Washington Post reporter Edward Walsh was called to verify quotes in a 1975 article he wrote. In the article, State Sen. Roy Staten was quoted as saying "I guess it had been decided that the governor didn't have any objection" to the override in 1972 of a veto of a bill that benefited Marlboro Race Track. "The only conclusion I could reach is that the policy of the administration was then that if you want to override, go ahead," Staten was quoted as saying.
Staten testified earlier that he never made those comments to Walsh. After unsuccessfully seeking to quash the subpoena of him. Walsh said Staten had made the statements.
Lawyers for The Post and trial attorneys had agreed earlier that notes of Walsh's interview with Staten would not be produced at the trial because the paper's lawyers claimed constitutional privilege.
That statement from Staten, calls into question Mandel's claim that he opposed the override.
In its multicount indictment, the federal prosecution team charges Mandel with promoting the override and other 1972 legislative actions to benefit the Marlboro Race Track.
Arnold M. Weiner, attorney for Mandel, called two witnesses to testify against Helen Polinger, former wife of deceased Maryland State Racing commissioner Milton J. Polinger, who testified yesterday that her late husband told her of telephone conversations with Kovens that led to his approval of extra days for the track.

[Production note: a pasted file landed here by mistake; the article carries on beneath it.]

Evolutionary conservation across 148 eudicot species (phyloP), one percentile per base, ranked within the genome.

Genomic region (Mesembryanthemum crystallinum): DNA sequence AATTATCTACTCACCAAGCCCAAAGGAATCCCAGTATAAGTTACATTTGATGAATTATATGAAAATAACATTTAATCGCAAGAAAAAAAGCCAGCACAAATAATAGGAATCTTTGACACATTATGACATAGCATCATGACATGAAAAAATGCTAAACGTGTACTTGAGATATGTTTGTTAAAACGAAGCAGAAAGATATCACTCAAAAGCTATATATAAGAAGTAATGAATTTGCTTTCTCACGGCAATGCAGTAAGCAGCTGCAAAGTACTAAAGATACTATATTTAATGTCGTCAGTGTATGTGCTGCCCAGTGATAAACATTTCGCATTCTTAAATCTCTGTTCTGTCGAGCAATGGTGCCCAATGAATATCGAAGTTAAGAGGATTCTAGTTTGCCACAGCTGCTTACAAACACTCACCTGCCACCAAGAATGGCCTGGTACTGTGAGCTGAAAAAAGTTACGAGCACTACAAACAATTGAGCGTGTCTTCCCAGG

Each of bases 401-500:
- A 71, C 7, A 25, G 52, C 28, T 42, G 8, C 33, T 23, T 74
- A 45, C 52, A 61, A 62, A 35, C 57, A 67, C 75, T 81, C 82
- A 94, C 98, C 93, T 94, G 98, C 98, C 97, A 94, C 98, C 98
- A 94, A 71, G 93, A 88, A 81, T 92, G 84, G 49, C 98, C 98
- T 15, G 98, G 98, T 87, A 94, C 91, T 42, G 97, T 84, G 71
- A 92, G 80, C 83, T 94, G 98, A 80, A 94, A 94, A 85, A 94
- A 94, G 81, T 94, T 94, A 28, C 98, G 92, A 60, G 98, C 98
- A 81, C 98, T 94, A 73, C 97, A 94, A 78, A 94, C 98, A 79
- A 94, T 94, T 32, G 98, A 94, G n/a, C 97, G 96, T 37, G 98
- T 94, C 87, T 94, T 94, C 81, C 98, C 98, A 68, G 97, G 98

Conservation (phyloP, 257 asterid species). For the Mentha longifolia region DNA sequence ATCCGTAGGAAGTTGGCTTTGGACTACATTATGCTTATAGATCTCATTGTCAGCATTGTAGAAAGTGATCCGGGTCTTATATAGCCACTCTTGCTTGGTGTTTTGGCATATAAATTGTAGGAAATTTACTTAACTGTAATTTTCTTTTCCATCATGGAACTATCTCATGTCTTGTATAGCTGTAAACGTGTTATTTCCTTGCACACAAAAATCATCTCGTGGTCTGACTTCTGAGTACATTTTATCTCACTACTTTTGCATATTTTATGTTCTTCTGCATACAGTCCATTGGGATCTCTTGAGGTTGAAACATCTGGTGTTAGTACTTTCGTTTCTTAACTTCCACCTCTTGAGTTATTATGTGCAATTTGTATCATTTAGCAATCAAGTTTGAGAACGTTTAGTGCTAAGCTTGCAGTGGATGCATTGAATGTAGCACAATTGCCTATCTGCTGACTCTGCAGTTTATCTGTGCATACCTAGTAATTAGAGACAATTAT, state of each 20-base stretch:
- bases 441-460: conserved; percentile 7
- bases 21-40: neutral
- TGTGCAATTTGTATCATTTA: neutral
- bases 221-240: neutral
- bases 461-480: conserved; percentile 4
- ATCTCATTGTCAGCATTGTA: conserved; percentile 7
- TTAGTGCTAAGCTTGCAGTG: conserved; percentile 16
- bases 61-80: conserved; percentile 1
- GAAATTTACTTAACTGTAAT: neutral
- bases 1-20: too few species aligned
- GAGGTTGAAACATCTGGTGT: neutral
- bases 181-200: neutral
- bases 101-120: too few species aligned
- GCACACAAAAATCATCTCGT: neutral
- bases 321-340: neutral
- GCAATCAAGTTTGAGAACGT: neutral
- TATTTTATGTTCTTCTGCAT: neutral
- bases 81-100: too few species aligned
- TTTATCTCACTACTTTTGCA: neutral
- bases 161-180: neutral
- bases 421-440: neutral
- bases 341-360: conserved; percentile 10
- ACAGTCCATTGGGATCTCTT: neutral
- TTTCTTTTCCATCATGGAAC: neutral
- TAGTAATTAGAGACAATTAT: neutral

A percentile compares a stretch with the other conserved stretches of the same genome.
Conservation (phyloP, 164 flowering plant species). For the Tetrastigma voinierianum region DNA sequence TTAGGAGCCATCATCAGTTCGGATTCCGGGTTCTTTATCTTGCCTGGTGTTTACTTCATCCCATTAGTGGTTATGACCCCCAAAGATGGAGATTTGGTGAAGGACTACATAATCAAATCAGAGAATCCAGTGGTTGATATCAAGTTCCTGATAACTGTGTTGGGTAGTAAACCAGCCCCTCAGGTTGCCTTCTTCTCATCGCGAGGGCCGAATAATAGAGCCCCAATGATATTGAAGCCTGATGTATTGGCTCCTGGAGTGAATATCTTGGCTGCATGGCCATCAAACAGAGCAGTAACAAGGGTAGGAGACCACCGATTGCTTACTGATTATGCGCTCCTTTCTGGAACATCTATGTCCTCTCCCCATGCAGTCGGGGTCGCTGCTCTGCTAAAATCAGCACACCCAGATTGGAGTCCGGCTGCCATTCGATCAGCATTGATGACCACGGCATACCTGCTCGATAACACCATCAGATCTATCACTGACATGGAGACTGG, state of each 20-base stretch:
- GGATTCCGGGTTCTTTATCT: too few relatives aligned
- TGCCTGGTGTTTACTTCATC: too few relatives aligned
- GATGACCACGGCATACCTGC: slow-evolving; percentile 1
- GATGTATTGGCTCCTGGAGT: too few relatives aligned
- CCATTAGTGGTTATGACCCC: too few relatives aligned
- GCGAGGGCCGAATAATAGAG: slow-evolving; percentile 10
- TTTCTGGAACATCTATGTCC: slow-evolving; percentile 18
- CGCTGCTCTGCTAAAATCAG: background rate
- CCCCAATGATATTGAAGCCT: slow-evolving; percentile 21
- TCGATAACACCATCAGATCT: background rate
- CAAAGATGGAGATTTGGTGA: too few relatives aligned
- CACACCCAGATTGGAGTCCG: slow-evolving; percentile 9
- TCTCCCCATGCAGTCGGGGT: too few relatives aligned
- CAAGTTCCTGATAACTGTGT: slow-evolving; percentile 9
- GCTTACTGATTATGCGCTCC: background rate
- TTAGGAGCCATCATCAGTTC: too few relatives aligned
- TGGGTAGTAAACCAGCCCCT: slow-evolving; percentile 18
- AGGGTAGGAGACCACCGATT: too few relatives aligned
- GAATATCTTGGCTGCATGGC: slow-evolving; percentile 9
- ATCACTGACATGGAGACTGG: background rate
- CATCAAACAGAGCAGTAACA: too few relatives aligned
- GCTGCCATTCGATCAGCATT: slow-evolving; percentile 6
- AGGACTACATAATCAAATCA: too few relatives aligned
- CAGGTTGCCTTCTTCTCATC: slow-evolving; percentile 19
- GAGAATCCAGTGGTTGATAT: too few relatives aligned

Polinger's former attorney and his former partner testified that the 1976 divorce of the couple was especially bitter and that two days before Helen Polinger volunteered to testify for the prosecution she had had an angry dispute over the custody of their children.
The response, the prosecutors put into evidence a post-divorce photograph of the couple standing next to a horse with their arms around each other.
Skolnik also asked DeFilippo to explain the explanation he gave in 1974 to Washington Post reporters Fred Barbash and Walsh about an $8,000 item Mandel listed in his 1973 income tax return. That item, DeFilippo said at first, represented the share from a dissolution of a stock pool from Mandel's old law firm.
It took more than six months, Skolnik pointed out, before DeFilippo "clarified" the item, saying it was for legal fees owed Mandel. Those fees, according to testimony in the trial, came from Hess as payment from the partnership allegedly contracted to pay back old fees.
The prosecution has contended that the legal fees explanation was devised by Mandel and Hess after the investigation to cover up what the prosecutors consider a bribe. The back-dated letter is one of the reasons that the prosecution says it believes that the legal fees do not exist.
Hess ordered his secretary in 1974, a month after he was notified of the investigation, to type up a letter showing he owed Mandel $15,000 and to back date it to March, 1968.
When Mandel was presented with the letter on the witness stand he claimed he had never seen it before, although it was addressed to him, and that he had only heard of it after his indictment in November, 1975.